And so I think teachers have to realize that there’s got to be something that we can do to change things. The mindset has to change so that it’s not just blaming the students and accepting that this is their fate, that they’re never going to be able to do well in an education system. It’s about changing that system so that they do well. And it doesn’t mean other students who are already succeeding aren’t going to do well. Typically, those programs can happen in both environments and they don’t hurt the kids who are doing well, but they do help other kids.
Q. What does that look like in practice?
You’re getting out of the traditional Eurocentric curriculum that discounts other groups’ cultural knowledge, cultural ways of being, and allowing that to come into the process in different ways.
So instead of asking questions, like, you know, “What led Abraham Lincoln to free the slaves?” you might phrase that question in a different way that centers the struggle of Black people to secure their freedom. And you pose it in a way that students are now looking at the same content from a different perspective. And so that’s one way that a curriculum would have to shift where you’re bringing in other narratives of other people who might tell that story.
So the curriculum really shifts the focus from traditional ways of thinking which tend to be Western, European, middle class, and expands it by asking the questions from a different perspective.
I’ve seen chemistry lessons where they’re studying lead water poisoning in communities instead of just measuring for something that doesn’t really have an impact. Lead poisoning has a huge impact in certain communities. And you can teach chemistry and teach what students need to learn by making it more relevant through something like that.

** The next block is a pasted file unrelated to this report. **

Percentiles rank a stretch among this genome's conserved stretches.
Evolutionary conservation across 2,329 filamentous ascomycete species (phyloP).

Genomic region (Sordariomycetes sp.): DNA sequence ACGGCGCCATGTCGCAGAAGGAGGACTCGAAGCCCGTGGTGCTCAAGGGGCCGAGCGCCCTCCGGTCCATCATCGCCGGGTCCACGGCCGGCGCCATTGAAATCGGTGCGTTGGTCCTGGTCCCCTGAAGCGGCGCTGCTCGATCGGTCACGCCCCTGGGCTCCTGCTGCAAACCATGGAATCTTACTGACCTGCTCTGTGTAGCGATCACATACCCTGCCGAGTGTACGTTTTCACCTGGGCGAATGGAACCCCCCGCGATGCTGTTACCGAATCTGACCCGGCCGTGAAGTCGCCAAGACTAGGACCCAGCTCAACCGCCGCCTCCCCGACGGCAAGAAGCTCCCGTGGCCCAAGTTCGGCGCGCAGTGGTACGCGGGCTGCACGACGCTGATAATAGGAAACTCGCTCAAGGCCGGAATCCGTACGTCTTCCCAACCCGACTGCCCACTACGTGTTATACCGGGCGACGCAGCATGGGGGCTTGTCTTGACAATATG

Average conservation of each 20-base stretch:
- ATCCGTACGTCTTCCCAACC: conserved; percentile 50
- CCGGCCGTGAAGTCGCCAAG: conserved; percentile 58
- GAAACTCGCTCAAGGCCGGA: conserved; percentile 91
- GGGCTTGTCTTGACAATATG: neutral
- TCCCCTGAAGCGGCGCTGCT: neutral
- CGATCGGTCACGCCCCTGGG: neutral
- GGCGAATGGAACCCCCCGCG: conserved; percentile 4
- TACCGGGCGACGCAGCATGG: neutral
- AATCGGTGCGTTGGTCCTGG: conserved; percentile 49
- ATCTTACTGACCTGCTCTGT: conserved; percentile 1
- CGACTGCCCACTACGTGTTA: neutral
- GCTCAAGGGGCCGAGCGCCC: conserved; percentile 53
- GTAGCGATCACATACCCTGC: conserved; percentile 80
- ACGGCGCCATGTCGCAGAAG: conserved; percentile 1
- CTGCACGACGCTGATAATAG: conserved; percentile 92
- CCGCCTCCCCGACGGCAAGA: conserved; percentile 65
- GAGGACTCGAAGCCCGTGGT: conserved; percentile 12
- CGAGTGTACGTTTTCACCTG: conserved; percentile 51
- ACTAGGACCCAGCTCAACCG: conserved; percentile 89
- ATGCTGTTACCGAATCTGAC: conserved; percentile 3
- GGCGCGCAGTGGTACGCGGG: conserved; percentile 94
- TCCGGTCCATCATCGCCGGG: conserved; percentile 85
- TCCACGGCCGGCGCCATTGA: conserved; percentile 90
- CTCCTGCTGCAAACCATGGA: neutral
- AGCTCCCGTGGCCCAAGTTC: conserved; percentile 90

It also includes thinking about the literature that students read. How do we change the lens of who we’re showing so that our students see the diversity in the literature as well?
Also remembering not to center racial justice through the lens of pain and struggle. It’s not always a bad story. Black history doesn’t start with enslavement. It doesn’t start there. Students should see themselves represented in the curriculum in a positive way.
Q. What if educators have only white students? Should they still be teaching this content?
I got to interview teachers and review their lesson plans for the week of action and one of them is a kindergarten teacher in Brooklyn. She’s white and all of her students are white, too. So she was very nervous. But one of the things that came out was that her students need to see a white woman talking to them about why Black lives matter. If all the students are white, they still need this. So they can see why it matters that white people do this work.
It’s not all on Black people to solve this, and we can’t solve it on our own – if we could, we would have by now.
Q. What are some challenges educators face in talking about racial justice in schools?
You know, most people think young kids don’t say things like, “Why are we saying Black lives matter?” But older kids might say that because they’ve heard that refrain. And so they might ask that and they want to know and so you have to be prepared to answer that.
During the week of action, we’ve had reports of students not engaging on the queer-affirming and transgender-affirming principles of the Black Lives Matter movement. And they need the backup education about how Black Lives Matter was started by three women and two of them are queer. They don’t know that and they don’t know the history. And they need that space to engage.
Some parents don’t think this belongs in school. They think the Black Lives Matter organization is anti-police or hate group terrorists. Being really upfront with them is really helpful. Explain why you’re doing this work, why you think it’s important for their children to get this. … I think people are just fearful that talking about race makes race real. And race is real whether we talk about it or not.
Source: us news